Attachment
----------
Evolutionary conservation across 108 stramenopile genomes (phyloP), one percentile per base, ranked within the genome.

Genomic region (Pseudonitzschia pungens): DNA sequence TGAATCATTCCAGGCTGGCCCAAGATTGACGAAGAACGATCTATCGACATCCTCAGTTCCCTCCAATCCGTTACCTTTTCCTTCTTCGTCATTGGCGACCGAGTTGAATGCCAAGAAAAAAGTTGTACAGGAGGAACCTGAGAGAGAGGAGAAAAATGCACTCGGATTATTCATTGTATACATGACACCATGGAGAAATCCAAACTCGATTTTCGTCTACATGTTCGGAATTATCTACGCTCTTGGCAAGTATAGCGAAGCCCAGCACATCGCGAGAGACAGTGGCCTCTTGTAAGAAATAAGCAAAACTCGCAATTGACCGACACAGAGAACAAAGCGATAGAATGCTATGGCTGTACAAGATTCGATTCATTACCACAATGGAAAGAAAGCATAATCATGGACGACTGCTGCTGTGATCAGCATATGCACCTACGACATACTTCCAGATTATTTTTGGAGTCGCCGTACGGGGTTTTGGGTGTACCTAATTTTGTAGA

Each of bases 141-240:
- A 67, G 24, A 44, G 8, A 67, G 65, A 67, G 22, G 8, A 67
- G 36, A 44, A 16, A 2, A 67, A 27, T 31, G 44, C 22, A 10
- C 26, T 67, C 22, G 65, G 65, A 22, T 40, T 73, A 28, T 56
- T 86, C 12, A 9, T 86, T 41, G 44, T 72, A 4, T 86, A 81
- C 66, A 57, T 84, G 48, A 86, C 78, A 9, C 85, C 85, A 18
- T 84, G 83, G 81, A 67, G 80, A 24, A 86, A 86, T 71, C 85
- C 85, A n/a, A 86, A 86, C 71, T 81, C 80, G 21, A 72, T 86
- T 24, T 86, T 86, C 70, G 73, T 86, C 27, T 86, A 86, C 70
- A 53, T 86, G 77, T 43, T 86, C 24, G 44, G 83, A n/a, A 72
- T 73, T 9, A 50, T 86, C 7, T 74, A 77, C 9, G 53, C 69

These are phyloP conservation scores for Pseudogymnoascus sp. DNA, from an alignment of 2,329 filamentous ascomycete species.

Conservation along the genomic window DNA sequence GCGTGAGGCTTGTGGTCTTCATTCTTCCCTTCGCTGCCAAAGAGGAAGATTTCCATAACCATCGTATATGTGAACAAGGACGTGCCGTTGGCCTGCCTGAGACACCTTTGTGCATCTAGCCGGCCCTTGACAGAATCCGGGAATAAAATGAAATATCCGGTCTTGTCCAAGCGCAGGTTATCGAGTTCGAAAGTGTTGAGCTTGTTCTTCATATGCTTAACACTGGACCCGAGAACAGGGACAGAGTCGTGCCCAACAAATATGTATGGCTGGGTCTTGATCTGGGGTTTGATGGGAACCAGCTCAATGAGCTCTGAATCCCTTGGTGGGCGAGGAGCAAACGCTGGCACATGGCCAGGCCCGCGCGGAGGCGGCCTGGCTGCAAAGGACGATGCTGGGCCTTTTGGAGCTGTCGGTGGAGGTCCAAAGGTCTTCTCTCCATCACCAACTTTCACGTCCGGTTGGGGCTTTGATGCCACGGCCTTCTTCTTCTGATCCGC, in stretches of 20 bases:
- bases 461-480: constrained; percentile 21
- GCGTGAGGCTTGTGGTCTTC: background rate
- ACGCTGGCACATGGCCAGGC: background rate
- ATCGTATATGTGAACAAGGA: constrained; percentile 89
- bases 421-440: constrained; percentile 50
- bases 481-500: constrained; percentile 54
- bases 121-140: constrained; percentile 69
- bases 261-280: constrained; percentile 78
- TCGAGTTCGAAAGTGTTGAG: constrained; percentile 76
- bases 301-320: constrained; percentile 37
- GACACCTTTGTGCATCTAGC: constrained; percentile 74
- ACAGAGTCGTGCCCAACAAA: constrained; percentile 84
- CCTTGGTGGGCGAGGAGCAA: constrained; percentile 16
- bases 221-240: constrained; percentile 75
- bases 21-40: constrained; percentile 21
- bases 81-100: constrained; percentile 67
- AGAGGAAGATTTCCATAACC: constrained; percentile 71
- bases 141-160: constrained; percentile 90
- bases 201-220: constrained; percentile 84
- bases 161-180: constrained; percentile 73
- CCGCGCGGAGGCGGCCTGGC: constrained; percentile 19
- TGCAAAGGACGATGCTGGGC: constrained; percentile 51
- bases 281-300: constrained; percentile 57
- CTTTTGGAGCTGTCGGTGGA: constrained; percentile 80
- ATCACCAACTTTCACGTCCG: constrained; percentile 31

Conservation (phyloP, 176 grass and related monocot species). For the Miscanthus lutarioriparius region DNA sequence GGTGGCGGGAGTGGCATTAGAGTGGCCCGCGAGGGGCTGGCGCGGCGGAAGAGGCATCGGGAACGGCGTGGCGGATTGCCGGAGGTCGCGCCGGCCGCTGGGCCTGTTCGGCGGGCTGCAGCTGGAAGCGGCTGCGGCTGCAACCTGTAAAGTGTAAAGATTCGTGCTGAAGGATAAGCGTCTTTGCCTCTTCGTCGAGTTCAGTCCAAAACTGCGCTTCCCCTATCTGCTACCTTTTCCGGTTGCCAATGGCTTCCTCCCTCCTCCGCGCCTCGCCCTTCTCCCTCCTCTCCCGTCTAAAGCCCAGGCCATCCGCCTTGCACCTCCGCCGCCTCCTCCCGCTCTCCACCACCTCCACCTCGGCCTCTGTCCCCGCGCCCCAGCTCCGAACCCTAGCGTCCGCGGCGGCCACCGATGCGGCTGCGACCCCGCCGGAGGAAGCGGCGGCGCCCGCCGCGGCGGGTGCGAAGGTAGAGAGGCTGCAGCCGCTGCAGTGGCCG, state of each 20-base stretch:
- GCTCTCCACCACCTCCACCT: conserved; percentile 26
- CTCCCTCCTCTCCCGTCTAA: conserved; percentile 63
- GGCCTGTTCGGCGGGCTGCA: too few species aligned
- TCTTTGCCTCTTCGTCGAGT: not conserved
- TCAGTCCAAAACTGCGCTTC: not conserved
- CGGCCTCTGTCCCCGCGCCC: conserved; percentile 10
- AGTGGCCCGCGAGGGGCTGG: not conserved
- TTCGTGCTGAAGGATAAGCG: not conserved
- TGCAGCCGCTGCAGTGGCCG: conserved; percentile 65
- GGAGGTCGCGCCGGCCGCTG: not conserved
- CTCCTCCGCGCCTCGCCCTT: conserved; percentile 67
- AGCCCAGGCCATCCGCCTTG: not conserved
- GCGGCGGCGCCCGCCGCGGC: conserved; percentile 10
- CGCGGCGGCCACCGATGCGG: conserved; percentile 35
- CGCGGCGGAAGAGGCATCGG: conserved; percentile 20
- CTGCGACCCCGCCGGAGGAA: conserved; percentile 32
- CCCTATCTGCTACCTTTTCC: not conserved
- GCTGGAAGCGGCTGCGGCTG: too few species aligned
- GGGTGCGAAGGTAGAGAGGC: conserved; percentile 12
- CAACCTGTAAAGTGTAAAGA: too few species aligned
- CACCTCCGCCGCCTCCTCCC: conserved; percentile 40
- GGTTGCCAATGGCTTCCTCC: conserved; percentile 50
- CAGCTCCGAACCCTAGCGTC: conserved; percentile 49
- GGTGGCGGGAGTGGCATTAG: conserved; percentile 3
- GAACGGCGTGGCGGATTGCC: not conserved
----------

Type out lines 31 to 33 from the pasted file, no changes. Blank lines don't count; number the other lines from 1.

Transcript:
- bases 81-100: constrained; percentile 67
- AGAGGAAGATTTCCATAACC: constrained; percentile 71
- bases 141-160: constrained; percentile 90